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Politics

Maryland Democratic Party official resigns after sending email questioning the electability of Black candidates

A Maryland Democratic Party official and longtime party donor has resigned after an email she sent questioning the electability of Black candidates in the state’s governor’s race, the state party chair announced Monday.

Barbara Goldberg Goldman, who was the deputy treasurer for the party in Maryland, “has tendered her resignation and I have accepted it,” Yvette Lewis, the state party chair, said in a statement.

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“We do not condone or support the comments in her email,” Lewis wrote in the announcement. “They do not represent the values of the Maryland Democratic Party.”

The resignation was announced a day after Axios reported on an email Goldman sent in December, when she explained why she was endorsing former U.S. Labor Secretary Tom Perez for the gubernatorial nomination in Maryland.

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There are 10 candidates running in Maryland’s Democratic primary, and three Republicans running in the GOP primary, including former Maryland Commerce Department Secretary Kelly Schulz. Republican Gov. Larry Hogan is term-limited.

Goldman began her Dec. 15 email: “So, my thinking beyond here is the age-old question: Which candidate(s) have a better chance in the General election of beating an attractive female Hogan team member for whom both Dems and Repubs have expressed genuine likability?”

She added: “Consider this: Three African-American males have run statewide for Governor and have lost. Maryland is not a Blue state. It’s a purple one. This is a fact we must not ignore. In the last 20 years, only eight have been with a Democratic Governor. We need a winning team. IMHO.”

Registered Democrats outnumber Republicans 2-1 in Maryland. Maryland’s Black population is 29%, the highest percentage outside the Deep South. Maryland’s past two Democratic nominees for governor have been Black.

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The three Black candidates seeking the Democratic nomination this year — former Prince George’s County Executive Rushern Baker, who unsuccessfully sought the nomination in 2018 and received 29% of the vote in the primary; former U.S. Education Secretary John King; and Wes Moore, an author and nonprofit executive — condemned Goldman’s comments, saying those sentiments should have no place in the party or the country.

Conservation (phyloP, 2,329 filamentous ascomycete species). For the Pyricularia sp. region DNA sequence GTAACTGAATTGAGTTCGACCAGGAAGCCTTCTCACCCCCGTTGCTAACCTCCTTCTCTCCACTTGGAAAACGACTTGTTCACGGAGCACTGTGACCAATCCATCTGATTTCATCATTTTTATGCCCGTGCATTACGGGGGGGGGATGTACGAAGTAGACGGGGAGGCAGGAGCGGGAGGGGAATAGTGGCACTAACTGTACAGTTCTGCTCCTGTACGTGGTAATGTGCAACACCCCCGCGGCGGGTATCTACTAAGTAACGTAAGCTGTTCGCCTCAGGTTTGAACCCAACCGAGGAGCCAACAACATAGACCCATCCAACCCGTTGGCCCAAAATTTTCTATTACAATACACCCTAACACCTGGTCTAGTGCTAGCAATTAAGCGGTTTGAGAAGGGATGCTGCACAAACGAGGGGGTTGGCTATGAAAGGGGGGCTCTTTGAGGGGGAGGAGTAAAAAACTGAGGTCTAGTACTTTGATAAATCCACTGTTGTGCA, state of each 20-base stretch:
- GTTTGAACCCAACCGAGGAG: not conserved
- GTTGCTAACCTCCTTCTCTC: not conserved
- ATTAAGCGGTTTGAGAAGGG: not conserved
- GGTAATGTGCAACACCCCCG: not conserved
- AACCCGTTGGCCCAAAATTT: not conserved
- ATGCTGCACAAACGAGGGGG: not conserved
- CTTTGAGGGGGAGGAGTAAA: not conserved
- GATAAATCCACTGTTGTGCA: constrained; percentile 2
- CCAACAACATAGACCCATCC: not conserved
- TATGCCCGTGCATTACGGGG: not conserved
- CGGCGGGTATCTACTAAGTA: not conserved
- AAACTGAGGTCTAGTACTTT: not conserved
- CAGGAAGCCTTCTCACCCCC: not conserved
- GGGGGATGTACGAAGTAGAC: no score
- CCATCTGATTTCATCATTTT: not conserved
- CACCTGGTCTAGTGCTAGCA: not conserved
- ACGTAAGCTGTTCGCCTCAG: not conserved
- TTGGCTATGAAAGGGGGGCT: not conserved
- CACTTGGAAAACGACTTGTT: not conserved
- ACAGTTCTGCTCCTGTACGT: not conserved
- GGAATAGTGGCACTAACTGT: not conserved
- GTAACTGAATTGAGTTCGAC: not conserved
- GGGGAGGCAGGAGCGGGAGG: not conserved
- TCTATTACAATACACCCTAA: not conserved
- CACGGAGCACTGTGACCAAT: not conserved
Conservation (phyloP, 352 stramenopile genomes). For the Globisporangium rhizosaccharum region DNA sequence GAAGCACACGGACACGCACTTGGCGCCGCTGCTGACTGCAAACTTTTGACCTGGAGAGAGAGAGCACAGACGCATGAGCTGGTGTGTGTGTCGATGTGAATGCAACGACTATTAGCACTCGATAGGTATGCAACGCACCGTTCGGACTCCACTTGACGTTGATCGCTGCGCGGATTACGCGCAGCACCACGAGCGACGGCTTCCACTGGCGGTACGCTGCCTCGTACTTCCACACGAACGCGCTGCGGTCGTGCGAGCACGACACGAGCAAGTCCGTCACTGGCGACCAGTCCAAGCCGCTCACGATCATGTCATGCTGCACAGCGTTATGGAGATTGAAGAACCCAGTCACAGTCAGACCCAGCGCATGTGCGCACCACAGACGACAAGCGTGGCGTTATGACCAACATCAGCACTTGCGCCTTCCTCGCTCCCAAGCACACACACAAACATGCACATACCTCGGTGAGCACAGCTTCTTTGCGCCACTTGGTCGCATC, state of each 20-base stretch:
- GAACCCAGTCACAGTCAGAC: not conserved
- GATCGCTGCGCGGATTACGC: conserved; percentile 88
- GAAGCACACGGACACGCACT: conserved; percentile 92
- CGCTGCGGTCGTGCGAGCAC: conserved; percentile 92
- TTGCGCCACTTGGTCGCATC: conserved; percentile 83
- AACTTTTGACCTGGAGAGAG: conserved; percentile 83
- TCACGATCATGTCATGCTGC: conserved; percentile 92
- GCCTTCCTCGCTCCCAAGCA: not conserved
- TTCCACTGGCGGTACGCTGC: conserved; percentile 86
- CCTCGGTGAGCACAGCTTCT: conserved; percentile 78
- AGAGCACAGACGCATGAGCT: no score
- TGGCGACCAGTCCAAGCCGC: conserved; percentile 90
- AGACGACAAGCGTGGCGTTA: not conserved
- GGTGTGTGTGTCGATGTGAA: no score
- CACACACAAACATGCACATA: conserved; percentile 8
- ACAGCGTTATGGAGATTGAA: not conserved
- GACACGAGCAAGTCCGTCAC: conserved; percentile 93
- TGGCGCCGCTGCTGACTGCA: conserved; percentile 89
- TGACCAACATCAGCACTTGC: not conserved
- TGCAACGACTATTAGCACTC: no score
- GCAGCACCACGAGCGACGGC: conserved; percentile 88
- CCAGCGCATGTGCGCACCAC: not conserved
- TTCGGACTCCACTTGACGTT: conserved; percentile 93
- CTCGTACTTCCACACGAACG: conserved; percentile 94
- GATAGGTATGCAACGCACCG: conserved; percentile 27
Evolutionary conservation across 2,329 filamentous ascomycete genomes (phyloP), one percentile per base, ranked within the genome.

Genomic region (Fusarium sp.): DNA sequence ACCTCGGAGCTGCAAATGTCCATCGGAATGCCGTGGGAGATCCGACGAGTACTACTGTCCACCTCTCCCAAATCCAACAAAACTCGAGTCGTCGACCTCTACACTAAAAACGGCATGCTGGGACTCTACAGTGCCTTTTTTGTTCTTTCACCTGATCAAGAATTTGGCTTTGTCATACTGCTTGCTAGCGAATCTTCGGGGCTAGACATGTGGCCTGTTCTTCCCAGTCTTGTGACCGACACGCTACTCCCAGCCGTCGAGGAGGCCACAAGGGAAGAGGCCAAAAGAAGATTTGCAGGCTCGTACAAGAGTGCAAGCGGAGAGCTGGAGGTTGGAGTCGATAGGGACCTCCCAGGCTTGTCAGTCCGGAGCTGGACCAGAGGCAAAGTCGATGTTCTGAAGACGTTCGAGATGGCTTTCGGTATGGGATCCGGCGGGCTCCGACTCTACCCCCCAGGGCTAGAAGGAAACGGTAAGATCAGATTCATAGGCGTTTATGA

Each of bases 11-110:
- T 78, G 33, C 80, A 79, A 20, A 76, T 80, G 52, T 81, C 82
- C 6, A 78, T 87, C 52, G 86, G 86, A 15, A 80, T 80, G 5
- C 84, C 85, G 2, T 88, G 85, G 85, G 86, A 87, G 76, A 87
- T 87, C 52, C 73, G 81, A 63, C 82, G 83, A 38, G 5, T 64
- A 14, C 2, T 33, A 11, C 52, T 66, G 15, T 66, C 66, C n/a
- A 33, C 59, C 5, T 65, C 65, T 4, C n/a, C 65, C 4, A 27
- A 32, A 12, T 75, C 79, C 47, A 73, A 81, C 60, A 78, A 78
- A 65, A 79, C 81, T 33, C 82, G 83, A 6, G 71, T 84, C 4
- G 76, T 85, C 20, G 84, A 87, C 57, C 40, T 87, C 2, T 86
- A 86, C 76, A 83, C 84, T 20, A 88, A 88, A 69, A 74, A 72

A spokesman for Moore said the “idea that there would be skepticism about a candidate’s electability because they are Black should have no place in the Democratic Party in Maryland — a state with both incredible diversity and disparities — or anywhere else in America in 2022.”

In a letter Sunday asking for her resignation, Baker called the email “utterly inexcusable” and said “such comments merely serve to excuse and legitimize acts of institutional racism (...).”

A spokesman for Perez, who is Latino, said Goldman’s “ill-conceived comments do not reflect the values of our campaign” and said Perez had urged her to resign.

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Party chair Lewis underscored Maryland’s diversity in her statement Monday.

“I am excited that our Gubernatorial candidates reflect this diversity,” Lewis wrote. “I also know that whoever emerges as our nominee will be a superb candidate and an outstanding Governor.”

Baltimore Sun reporter Bryn Stole contributed to this article.


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